Ramashreya Jha “Ramrang”: darbara ga’oon tore Khwaja Moiuddin Auliya.

K.G. Ginde‘s voice and S.N. Ratanjankar’s composition.

The ersatz two-bit Sazgiri peddled by Vilayat Khan (of the “Mommy-mommy-I-didn’t-get-the-Bharat-Ratna” fame) does not merit space here.

Raga Bhankari

A creation of Ramashreya Jha “Ramrang,” this tantalizing melody blends facets of Bhatiyar, Jait, Bibhas and Deshkar while retaining an aesthetic coherence in the end product.

Ramrang navigates the tight rope with ease: sanga na keejiye manuva.

Raga Malavi (Marwa that)

This uttaranga-pradhana raga draws on Deshkar (eg. P D P G, G P D, P D S” etc).  The teevra madhyam is introduced via m D S”.  A sample chalan is:

P D P G, P G r S, S G P, G P D, P, PDS”, S” r” S”, S” (D)m D S”

Mallikarjun Mansur: anga sugandha.

Raga Poorba (Marwa that)

The version of Poorba served by Mr. Jasraj uses both the madhyams and the shuddha dhaivat. Banditji‘s sargam reveals the melodic outline.

Bhatkhande has described a different Poorba, also of the Marwa-that, that only takes the teevra madhyam.

Raga Vihang

This aprachalita item is a specialty of Atrauli-Jaipur.  The Kalyan anga is clearly expressed through tonal strips such as m D N D P.  The shuddha madhyam saunters in via G M G r G.

Mallikarjun Mansur.

Nivruttibuwa Sarnaik.


Raga Baradi (Marwa that)

This aprachalita raga goes by Barari, Varari and Varati and has accreted different facets (and sometimes names) in its journey across gharana boundaries.  Several melodic themes encountered earlier are easily discerned in the ragas under the Baradi umbrella.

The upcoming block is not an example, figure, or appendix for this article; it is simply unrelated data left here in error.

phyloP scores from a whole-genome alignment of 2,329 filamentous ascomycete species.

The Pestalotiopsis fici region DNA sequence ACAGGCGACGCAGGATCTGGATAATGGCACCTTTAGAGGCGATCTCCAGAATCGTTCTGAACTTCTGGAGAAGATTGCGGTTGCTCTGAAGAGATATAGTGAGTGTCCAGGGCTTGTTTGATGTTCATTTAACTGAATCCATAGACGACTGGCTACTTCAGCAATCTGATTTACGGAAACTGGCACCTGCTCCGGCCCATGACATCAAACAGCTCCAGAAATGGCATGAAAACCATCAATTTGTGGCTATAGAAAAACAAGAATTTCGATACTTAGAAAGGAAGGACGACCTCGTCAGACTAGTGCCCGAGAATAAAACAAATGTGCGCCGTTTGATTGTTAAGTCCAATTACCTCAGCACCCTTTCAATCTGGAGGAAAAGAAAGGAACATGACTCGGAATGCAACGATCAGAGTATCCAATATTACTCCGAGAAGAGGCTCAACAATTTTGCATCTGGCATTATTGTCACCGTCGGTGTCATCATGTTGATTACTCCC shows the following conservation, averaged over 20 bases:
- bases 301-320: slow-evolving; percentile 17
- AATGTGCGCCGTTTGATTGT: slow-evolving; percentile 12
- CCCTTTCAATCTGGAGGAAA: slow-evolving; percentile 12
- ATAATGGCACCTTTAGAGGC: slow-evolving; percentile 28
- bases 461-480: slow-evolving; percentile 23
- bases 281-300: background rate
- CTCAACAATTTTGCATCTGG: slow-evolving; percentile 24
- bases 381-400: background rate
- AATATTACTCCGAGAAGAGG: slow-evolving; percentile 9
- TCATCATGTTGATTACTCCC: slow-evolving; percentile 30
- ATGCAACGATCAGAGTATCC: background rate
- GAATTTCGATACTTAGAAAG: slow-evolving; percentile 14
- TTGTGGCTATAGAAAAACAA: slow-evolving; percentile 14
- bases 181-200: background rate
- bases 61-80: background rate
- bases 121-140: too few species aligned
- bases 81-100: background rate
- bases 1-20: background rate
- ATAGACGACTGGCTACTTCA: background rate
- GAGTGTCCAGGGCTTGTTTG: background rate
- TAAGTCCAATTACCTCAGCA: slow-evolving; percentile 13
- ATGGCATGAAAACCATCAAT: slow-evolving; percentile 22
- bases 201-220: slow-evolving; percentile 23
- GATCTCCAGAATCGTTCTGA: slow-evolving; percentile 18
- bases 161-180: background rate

Consider K.G. Ginde.  The pramukha swara sangatis here are:

S G P DG P; P D m G, m G r S; N r” N D N D P

The first cluster draws from Jait, the second from Bhankar, the third from Pooriya Kalyan.  The skill lies in bonding these swara molecules to synthesize a coherent swaroopa.  Ginde sings his guru’s (S.N. Ratanjankar) compositions.

Changing a syllable here and there, a swara here and there, and marketing it as a “rare raga” has been a longtime cottage industry in Hindustani music.  The underlying raga behaviour – if you have cultivated the acuity to recognize it – is of primary importance, not the label affixed.  Richard Feynman has expressed this idea succintly in another context: “…You can know the name of that bird in all the languages of the world, but when you are finished, you’ll know absolutely nothing whatsoever about that bird…

The version of Anandrao Limaye (Limayebuwa) goes by the name “Virat” (probably an emendation of “Varati”).  This flavour is similar in spirit to Ginde’s although there are minor points of departure.  Limayebuwa’s consummate mastery of his material makes even the most vakra raga look like putty in his hands.  Notice the sparing, subtle komal dhaivat just after 0:09.

Mr. Jasraj‘s Baradi (prefixed with “Shuddha” to qualify the dhaivat) is a different kettle of fish. The stretched nishad (durbal in the Ginde and Limayebuwa versions) lends a different flavour. Banditji‘s explicit sargam gives the game away.

Nivruttibuwa Sarnaik offers yet another version (Note: I have also seen this filed under the label Phoolshree).

Ram Chatur Mallick

Ram Chatur Mallick

Raga Shuddha Basant

This older variety of Basant typically favoured by the dhrupadiyas employs shuddha dhaivat and drops pancham.  Recall that the Basant in vogue is komal dhaivat-based and falls to the Poorvi that.  The shuddha madhyam is introduced through a dash of Lalitanga.  The interested reader is urged to measure this raga against Raga Pancham.

Ram Chatur Mallick.

Several other important ragas of the Marwa that have been dealt with in the earlier features. For Ragas Bhatiyar, Bhankar, Pancham, Lalit and Gouri, see On Raga Bhatiyar and On Raga Lalita Gouri.


My deepest thanks to Romesh Aeri for his affection and enthusiasm; the rare gems from his music collection have lighted up every feature.  Additional help came from Ashok Ambardar, Ajay Nerurkar and Guri Singh; they share my passion for music though not necessarily my views.  Discussions with V.N. Muthukumar have been useful.  Sir Vish Krishnan has enhanced these musings by enabling me to bounce things off his keen intellect and outrageous power of recall, not to mention with his assistance in selection of ‘light’ material.  Anita Thakur is the prime mover behind SAWF and the instigator of this project.

Part 1 | Part 2